And, in all probability, if the truth must be told, if the Yankees could only have found the point of application for it, they would have constructed a lever capable of raising the earth and rectifying its axis. It was just this deficiency which baffled these daring mechanicians.
Contemporary Americans would not jump at the chance to rectify the Earth’s axis, nor, it has been shown, even dare to go outside their own homes without government permission. With government checks still flowing out to workers who were laid off during the pandemic, there are perverse incentives to studiously avoid the diligent hard work that made Americans perfect heroes for Verne’s novels.
Indeed, as our economy has grown more and more specialized, so have we as people. Skills that were once commonplace, such as changing a tire, no longer register as important or useful, at least until a moment of need when it’s a bit late to acquire such knowledge.
When Jules Verne was writing, much of America was a vast expanse of untamed wilderness. Knowing how to hunt and clean an animal, which berries to eat, or how to construct a shelter were necessary skills in the days when even the civilized areas of America were far more rural and sparsely populated than they are today. Europe in Verne’s time was still the Old World, for the most part urbanized, civilized, and decidedly domesticated.
Now America is also urbanized and domesticated. This has left us writers, accountants, and social media managers all too ready and able to rely on the folks who still maintain more practical skills to provide us with our basic necessities of life.
As such, one highly doubts that any randomly selected group of five contemporary American castaways should fare so well as did Cyrus Smith, Neb, Bonadventure Pencroft, Harbert Brown, and Gideon Spilett in The Mysterious Island. Certainly there is no chance that the contemporary Americanswould be able to build telegraph lines!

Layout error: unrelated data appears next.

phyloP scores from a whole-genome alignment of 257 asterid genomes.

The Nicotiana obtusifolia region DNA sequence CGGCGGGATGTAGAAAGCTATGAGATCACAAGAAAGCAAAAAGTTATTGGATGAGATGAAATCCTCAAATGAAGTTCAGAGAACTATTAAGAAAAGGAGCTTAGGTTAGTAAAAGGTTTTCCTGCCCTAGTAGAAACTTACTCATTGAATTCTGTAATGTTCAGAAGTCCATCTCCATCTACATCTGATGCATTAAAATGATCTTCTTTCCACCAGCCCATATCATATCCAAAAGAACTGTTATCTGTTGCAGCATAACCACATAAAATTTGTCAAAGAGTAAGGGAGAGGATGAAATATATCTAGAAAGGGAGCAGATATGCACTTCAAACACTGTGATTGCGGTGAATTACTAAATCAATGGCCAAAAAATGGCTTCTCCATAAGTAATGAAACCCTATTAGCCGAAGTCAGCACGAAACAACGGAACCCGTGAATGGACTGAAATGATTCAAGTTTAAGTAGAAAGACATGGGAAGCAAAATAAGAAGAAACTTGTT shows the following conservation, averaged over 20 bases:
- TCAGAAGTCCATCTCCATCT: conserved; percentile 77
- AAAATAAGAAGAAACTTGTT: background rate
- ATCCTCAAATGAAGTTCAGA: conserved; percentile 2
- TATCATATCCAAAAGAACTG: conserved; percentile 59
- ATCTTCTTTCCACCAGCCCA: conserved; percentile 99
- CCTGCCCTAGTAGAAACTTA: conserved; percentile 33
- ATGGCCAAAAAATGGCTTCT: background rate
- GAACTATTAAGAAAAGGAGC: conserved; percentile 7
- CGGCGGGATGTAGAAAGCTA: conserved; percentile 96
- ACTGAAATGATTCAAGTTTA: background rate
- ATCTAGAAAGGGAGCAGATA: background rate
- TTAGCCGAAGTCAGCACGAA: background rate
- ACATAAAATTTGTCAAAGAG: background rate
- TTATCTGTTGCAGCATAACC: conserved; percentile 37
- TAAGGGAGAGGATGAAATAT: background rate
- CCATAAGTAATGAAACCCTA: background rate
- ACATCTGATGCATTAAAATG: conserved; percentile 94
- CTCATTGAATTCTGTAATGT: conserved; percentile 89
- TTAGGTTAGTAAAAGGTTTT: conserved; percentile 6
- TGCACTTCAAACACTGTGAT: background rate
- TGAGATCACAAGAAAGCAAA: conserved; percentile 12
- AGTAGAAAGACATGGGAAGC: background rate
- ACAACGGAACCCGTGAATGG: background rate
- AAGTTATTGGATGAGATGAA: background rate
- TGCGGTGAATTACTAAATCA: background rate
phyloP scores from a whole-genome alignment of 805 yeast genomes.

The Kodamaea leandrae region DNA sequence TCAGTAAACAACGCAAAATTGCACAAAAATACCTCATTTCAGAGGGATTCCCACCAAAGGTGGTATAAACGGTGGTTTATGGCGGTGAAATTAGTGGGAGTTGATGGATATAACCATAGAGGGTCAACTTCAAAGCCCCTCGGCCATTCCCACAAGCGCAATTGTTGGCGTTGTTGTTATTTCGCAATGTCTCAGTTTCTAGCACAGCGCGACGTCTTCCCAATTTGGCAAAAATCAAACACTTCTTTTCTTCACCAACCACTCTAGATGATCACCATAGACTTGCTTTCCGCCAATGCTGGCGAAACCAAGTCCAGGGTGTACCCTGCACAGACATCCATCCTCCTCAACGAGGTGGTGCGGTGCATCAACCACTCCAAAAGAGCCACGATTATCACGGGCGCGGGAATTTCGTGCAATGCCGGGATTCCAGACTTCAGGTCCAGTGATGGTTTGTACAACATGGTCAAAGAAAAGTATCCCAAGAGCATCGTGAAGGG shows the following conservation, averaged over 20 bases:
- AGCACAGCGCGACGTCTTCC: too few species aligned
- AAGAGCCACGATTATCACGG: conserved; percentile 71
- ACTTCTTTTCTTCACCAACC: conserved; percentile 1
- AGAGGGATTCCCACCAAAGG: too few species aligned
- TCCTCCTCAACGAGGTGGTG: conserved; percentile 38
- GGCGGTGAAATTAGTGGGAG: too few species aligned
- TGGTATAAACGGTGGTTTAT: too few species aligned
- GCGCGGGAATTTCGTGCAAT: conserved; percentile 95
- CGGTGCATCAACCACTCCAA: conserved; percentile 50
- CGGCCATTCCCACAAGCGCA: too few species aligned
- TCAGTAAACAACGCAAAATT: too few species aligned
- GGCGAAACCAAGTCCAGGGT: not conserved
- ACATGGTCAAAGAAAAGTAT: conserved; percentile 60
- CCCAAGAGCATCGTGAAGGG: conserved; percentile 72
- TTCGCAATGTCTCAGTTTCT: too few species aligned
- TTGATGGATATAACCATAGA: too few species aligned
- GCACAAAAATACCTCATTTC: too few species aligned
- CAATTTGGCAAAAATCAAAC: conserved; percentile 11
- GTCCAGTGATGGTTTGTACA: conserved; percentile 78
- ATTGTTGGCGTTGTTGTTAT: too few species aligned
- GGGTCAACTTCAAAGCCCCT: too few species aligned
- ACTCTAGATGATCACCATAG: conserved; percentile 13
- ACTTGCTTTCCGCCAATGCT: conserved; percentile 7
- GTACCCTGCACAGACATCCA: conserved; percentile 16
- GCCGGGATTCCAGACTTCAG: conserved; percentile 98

No, it is far more likely they would simply waste away from lack of effort and knowledge, perhaps while looking longingly at the coconut trees and wondering why some friendly government agent didn’t come along and harvest the fruit for them. After all, coconut harvesting was not part of the liberal education requirements at their colleges!
The 19th century and the first half of the 20th century were years of American heroes. Pioneers, explorers, soldiers, and inventors dominated the American consciousness, and nearly every man, woman, and child was close enough to the basics of life as to at least partially understand them. Now in the 21st century we venerate bureaucrats, athletes in controlled sports, and technologists who never stray too far from the comfort of their air-conditioned desks.
These careers may make for good business, but they make for lousy heroes.
Wikimedia Commons-Gallica Digital Library, Étienne Carjat, public domain